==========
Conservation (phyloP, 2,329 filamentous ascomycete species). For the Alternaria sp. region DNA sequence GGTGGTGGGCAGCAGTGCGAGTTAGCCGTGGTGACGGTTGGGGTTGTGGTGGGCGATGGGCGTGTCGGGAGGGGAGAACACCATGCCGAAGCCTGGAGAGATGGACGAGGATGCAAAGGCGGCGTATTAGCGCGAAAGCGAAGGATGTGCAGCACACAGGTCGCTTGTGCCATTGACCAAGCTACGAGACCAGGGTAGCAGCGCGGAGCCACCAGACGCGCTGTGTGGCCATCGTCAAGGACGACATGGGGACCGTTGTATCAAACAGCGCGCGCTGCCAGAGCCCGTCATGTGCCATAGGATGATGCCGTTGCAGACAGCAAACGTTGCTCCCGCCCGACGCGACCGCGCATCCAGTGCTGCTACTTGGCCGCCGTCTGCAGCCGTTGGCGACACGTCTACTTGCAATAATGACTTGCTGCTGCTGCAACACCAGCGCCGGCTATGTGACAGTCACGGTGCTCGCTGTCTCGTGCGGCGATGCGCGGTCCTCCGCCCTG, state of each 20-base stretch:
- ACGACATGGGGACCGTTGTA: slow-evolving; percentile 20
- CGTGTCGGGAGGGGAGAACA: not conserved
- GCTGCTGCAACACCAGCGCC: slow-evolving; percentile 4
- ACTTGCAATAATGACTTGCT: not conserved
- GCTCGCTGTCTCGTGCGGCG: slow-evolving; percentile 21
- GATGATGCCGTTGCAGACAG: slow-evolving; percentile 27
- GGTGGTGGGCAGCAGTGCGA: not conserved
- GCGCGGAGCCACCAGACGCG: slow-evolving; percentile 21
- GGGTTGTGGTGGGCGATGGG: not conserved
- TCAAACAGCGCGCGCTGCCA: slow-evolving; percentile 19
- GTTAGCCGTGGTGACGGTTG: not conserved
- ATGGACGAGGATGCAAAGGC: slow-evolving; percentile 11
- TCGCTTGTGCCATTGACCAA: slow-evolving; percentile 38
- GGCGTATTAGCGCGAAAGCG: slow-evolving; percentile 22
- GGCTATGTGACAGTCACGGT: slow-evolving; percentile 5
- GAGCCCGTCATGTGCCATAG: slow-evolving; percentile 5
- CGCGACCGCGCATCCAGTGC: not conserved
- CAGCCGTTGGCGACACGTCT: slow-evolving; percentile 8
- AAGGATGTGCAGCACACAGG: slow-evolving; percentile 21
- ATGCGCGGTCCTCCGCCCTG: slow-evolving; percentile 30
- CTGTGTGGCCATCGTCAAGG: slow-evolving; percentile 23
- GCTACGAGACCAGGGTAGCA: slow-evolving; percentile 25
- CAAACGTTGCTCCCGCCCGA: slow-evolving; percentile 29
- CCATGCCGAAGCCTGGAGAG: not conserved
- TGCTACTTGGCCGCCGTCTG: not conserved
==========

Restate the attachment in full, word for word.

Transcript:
Conservation (phyloP, 2,329 filamentous ascomycete species). For the Alternaria sp. region DNA sequence GGTGGTGGGCAGCAGTGCGAGTTAGCCGTGGTGACGGTTGGGGTTGTGGTGGGCGATGGGCGTGTCGGGAGGGGAGAACACCATGCCGAAGCCTGGAGAGATGGACGAGGATGCAAAGGCGGCGTATTAGCGCGAAAGCGAAGGATGTGCAGCACACAGGTCGCTTGTGCCATTGACCAAGCTACGAGACCAGGGTAGCAGCGCGGAGCCACCAGACGCGCTGTGTGGCCATCGTCAAGGACGACATGGGGACCGTTGTATCAAACAGCGCGCGCTGCCAGAGCCCGTCATGTGCCATAGGATGATGCCGTTGCAGACAGCAAACGTTGCTCCCGCCCGACGCGACCGCGCATCCAGTGCTGCTACTTGGCCGCCGTCTGCAGCCGTTGGCGACACGTCTACTTGCAATAATGACTTGCTGCTGCTGCAACACCAGCGCCGGCTATGTGACAGTCACGGTGCTCGCTGTCTCGTGCGGCGATGCGCGGTCCTCCGCCCTG, state of each 20-base stretch:
- ACGACATGGGGACCGTTGTA: slow-evolving; percentile 20
- CGTGTCGGGAGGGGAGAACA: not conserved
- GCTGCTGCAACACCAGCGCC: slow-evolving; percentile 4
- ACTTGCAATAATGACTTGCT: not conserved
- GCTCGCTGTCTCGTGCGGCG: slow-evolving; percentile 21
- GATGATGCCGTTGCAGACAG: slow-evolving; percentile 27
- GGTGGTGGGCAGCAGTGCGA: not conserved
- GCGCGGAGCCACCAGACGCG: slow-evolving; percentile 21
- GGGTTGTGGTGGGCGATGGG: not conserved
- TCAAACAGCGCGCGCTGCCA: slow-evolving; percentile 19
- GTTAGCCGTGGTGACGGTTG: not conserved
- ATGGACGAGGATGCAAAGGC: slow-evolving; percentile 11
- TCGCTTGTGCCATTGACCAA: slow-evolving; percentile 38
- GGCGTATTAGCGCGAAAGCG: slow-evolving; percentile 22
- GGCTATGTGACAGTCACGGT: slow-evolving; percentile 5
- GAGCCCGTCATGTGCCATAG: slow-evolving; percentile 5
- CGCGACCGCGCATCCAGTGC: not conserved
- CAGCCGTTGGCGACACGTCT: slow-evolving; percentile 8
- AAGGATGTGCAGCACACAGG: slow-evolving; percentile 21
- ATGCGCGGTCCTCCGCCCTG: slow-evolving; percentile 30
- CTGTGTGGCCATCGTCAAGG: slow-evolving; percentile 23
- GCTACGAGACCAGGGTAGCA: slow-evolving; percentile 25
- CAAACGTTGCTCCCGCCCGA: slow-evolving; percentile 29
- CCATGCCGAAGCCTGGAGAG: not conserved
- TGCTACTTGGCCGCCGTCTG: not conserved